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Apple loses bid to transfer Kodak suit out of bankruptcy court, patent sell-off to proceed

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A judge on Thursday denied Apple's request to transfer its patent dispute with Kodak to a New York district court, a venue change that could have hindered plans to sell off patents from the bankrupt photography company's lucrative portfolio.

U.S District Court Judge George Daniels denied a request to have Eastman Kodak Co v. Apple Inc et al. moved to his court and said that before such a transfer takes place bankruptcy Judge Allan Gropper must first rule on "key issues," reports Reuters.

Gropper should have "an opportunity to render a decision on the motion and to have an opportunity to control and move forward the process," Daniels ruled during the day-long hearing.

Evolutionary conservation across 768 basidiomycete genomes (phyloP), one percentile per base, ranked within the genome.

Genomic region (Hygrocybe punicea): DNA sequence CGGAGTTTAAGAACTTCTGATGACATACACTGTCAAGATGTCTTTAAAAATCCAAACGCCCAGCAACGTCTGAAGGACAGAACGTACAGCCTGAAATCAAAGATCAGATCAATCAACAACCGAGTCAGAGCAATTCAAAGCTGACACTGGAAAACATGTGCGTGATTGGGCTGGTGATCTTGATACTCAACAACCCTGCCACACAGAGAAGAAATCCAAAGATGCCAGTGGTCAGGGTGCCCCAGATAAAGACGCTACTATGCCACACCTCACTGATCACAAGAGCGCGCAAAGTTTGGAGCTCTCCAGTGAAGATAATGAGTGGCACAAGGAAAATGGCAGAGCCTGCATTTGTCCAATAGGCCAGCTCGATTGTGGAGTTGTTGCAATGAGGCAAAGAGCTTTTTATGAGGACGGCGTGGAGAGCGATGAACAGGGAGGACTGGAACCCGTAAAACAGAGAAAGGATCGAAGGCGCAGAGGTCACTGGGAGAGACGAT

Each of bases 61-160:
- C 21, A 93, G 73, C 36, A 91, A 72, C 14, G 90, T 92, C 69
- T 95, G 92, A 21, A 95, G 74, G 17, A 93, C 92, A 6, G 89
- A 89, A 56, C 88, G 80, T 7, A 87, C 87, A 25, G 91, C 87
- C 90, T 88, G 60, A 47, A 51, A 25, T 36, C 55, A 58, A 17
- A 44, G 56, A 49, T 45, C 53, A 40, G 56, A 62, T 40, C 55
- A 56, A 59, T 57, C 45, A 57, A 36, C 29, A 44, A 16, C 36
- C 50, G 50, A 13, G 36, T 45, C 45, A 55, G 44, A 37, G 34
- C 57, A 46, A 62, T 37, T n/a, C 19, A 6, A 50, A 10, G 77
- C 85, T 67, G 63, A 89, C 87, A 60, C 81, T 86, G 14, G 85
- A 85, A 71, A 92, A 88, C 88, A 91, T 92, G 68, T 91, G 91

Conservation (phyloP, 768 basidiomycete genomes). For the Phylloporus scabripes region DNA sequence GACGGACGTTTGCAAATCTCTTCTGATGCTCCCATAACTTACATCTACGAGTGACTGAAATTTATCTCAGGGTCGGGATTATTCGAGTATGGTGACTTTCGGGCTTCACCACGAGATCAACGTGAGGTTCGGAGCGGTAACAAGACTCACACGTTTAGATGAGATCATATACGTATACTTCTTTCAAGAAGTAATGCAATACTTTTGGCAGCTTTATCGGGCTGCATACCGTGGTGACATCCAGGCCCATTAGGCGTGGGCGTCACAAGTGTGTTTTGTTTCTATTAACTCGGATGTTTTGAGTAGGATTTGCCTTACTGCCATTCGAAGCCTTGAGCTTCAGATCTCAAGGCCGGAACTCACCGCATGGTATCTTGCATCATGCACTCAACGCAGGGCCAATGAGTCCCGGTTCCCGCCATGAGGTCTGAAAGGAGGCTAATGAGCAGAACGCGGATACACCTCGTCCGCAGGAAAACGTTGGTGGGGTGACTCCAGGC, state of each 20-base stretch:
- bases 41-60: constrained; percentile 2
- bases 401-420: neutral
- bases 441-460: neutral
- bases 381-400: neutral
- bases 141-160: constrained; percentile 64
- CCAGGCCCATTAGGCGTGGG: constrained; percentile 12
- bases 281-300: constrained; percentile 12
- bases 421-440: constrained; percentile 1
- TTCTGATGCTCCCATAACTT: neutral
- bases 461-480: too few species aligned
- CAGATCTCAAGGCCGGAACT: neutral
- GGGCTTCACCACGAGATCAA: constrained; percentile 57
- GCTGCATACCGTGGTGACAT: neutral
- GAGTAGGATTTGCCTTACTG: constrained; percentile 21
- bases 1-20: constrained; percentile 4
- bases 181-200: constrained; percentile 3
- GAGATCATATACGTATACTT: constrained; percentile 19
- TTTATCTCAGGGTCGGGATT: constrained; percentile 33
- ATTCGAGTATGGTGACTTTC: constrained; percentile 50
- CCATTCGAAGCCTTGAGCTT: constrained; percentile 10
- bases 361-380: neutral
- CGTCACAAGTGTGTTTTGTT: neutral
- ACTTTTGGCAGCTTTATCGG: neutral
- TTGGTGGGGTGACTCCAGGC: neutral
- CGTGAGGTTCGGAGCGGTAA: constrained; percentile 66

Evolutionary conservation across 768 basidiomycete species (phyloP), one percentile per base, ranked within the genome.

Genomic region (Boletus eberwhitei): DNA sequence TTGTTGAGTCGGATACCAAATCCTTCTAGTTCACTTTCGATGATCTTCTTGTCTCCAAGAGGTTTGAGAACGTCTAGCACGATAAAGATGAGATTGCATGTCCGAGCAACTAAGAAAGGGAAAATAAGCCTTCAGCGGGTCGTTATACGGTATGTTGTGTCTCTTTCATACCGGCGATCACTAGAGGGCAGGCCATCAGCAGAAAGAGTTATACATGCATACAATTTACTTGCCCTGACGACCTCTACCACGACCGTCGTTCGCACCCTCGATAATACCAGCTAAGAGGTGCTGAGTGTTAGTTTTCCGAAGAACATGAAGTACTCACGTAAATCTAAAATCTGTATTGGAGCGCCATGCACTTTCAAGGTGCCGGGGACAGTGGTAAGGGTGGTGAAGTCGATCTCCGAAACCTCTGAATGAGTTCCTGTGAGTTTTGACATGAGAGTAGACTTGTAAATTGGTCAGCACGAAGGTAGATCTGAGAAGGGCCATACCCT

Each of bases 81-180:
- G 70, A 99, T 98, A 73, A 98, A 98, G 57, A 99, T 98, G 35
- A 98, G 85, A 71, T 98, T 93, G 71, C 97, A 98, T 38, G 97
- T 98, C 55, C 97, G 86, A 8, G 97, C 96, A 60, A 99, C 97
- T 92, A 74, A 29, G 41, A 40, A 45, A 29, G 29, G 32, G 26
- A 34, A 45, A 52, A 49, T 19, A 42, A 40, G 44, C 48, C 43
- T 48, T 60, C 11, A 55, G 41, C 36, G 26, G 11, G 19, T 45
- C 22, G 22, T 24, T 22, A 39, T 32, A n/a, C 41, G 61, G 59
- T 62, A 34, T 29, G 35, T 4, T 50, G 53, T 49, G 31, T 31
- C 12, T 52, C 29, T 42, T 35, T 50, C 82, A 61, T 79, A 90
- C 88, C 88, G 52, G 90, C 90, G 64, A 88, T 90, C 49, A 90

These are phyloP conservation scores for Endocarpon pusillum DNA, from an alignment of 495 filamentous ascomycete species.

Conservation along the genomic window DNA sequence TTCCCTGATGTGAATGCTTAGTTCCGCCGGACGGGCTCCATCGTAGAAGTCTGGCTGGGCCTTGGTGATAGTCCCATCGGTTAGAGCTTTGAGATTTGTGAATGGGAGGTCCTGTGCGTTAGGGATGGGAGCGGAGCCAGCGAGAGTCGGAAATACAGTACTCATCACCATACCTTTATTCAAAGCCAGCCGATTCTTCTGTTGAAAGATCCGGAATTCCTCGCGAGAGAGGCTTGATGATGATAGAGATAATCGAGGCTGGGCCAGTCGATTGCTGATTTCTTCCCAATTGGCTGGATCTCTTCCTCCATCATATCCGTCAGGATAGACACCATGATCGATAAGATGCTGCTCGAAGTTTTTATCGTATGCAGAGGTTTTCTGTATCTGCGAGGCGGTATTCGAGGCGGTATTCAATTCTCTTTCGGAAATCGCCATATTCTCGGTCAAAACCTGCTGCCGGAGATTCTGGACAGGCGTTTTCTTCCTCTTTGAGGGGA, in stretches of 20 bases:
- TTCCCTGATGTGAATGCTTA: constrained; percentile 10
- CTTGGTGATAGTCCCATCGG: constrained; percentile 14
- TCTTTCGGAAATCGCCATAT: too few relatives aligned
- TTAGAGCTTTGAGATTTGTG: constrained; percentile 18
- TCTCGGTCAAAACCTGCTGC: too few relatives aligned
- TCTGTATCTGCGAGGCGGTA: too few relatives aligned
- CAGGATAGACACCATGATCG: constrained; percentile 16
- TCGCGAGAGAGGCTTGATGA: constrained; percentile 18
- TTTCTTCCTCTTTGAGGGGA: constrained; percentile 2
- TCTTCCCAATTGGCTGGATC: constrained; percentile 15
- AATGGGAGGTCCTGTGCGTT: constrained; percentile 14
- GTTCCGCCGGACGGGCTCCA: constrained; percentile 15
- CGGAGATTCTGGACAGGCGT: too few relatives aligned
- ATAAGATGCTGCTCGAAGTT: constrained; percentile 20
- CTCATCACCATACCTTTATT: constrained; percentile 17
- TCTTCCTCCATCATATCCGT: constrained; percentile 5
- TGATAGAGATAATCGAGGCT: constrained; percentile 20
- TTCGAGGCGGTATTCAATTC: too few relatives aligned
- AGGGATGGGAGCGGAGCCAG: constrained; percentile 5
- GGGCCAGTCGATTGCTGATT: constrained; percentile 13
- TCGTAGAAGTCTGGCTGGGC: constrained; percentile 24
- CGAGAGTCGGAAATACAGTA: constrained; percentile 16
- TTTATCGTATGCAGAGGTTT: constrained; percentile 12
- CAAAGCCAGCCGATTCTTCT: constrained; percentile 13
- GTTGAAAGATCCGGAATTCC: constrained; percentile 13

In a suit filed in Manhattan's U.S. bankruptcy last month, Kodak accused Apple of interfering with plans to sell its patent portfolio by claiming ownership of 10 inventions related to the two companies' joint work on the QuickTake digital camera. FlashPoint Technology Inc, a privately-held Apple spin-off, was also named as a defendant in the suit and claims ownership rights to the patents through an assignment from the Cupertino tech giant.

Kodak argues that Apple's claims are designed to hold up an auction expected to take place sometime in August. Judge Gropper has yet to make a decision in the dispute.

The patents in question relate to previewing digital images on a camera's LCD screen and are a small part of Kodak's "digital-capture" portfolio, a set of more than 700 properties that generated more than $3 billion in licensing revenue since 2001.

Under agreed upon bankruptcy protection terms, Kodak must sell patents from its vast portfolio to pay off the $950 million loan it was issued to stay operational during corporate restructiong.